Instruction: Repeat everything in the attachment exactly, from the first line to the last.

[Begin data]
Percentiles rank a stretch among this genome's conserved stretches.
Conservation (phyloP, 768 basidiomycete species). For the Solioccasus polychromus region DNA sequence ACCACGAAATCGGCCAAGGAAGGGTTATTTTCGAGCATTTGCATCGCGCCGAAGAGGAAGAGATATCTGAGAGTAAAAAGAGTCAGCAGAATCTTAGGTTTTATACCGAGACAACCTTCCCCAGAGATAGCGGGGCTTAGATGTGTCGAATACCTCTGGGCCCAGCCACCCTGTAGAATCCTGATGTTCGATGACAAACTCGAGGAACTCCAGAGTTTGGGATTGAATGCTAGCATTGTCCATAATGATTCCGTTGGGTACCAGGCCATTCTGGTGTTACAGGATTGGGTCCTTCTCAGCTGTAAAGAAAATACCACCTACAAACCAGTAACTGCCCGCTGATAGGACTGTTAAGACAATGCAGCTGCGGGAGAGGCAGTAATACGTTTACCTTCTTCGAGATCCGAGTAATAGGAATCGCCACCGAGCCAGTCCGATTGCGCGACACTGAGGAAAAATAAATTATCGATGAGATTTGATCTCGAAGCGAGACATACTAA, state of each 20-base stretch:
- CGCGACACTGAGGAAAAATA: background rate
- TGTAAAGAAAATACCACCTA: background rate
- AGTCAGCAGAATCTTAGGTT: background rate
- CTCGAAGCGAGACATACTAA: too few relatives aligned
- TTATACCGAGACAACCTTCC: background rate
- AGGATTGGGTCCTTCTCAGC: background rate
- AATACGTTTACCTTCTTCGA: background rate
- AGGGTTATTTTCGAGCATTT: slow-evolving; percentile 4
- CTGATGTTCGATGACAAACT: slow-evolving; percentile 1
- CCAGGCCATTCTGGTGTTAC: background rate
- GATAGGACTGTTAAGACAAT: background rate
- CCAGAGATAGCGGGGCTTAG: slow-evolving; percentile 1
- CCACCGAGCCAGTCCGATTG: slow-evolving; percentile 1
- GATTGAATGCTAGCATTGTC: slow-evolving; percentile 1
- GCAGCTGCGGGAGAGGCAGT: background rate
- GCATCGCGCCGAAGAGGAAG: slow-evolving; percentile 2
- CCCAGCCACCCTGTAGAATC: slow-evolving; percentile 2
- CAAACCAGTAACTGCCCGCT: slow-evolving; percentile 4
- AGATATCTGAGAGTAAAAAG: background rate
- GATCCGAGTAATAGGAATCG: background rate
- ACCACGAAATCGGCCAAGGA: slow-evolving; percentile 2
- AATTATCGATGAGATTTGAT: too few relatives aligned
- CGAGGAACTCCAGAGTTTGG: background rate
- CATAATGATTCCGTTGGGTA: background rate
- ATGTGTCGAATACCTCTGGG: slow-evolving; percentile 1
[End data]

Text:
Percentiles rank a stretch among this genome's conserved stretches.
Conservation (phyloP, 768 basidiomycete species). For the Solioccasus polychromus region DNA sequence ACCACGAAATCGGCCAAGGAAGGGTTATTTTCGAGCATTTGCATCGCGCCGAAGAGGAAGAGATATCTGAGAGTAAAAAGAGTCAGCAGAATCTTAGGTTTTATACCGAGACAACCTTCCCCAGAGATAGCGGGGCTTAGATGTGTCGAATACCTCTGGGCCCAGCCACCCTGTAGAATCCTGATGTTCGATGACAAACTCGAGGAACTCCAGAGTTTGGGATTGAATGCTAGCATTGTCCATAATGATTCCGTTGGGTACCAGGCCATTCTGGTGTTACAGGATTGGGTCCTTCTCAGCTGTAAAGAAAATACCACCTACAAACCAGTAACTGCCCGCTGATAGGACTGTTAAGACAATGCAGCTGCGGGAGAGGCAGTAATACGTTTACCTTCTTCGAGATCCGAGTAATAGGAATCGCCACCGAGCCAGTCCGATTGCGCGACACTGAGGAAAAATAAATTATCGATGAGATTTGATCTCGAAGCGAGACATACTAA, state of each 20-base stretch:
- CGCGACACTGAGGAAAAATA: background rate
- TGTAAAGAAAATACCACCTA: background rate
- AGTCAGCAGAATCTTAGGTT: background rate
- CTCGAAGCGAGACATACTAA: too few relatives aligned
- TTATACCGAGACAACCTTCC: background rate
- AGGATTGGGTCCTTCTCAGC: background rate
- AATACGTTTACCTTCTTCGA: background rate
- AGGGTTATTTTCGAGCATTT: slow-evolving; percentile 4
- CTGATGTTCGATGACAAACT: slow-evolving; percentile 1
- CCAGGCCATTCTGGTGTTAC: background rate
- GATAGGACTGTTAAGACAAT: background rate
- CCAGAGATAGCGGGGCTTAG: slow-evolving; percentile 1
- CCACCGAGCCAGTCCGATTG: slow-evolving; percentile 1
- GATTGAATGCTAGCATTGTC: slow-evolving; percentile 1
- GCAGCTGCGGGAGAGGCAGT: background rate
- GCATCGCGCCGAAGAGGAAG: slow-evolving; percentile 2
- CCCAGCCACCCTGTAGAATC: slow-evolving; percentile 2
- CAAACCAGTAACTGCCCGCT: slow-evolving; percentile 4
- AGATATCTGAGAGTAAAAAG: background rate
- GATCCGAGTAATAGGAATCG: background rate
- ACCACGAAATCGGCCAAGGA: slow-evolving; percentile 2
- AATTATCGATGAGATTTGAT: too few relatives aligned
- CGAGGAACTCCAGAGTTTGG: background rate
- CATAATGATTCCGTTGGGTA: background rate
- ATGTGTCGAATACCTCTGGG: slow-evolving; percentile 1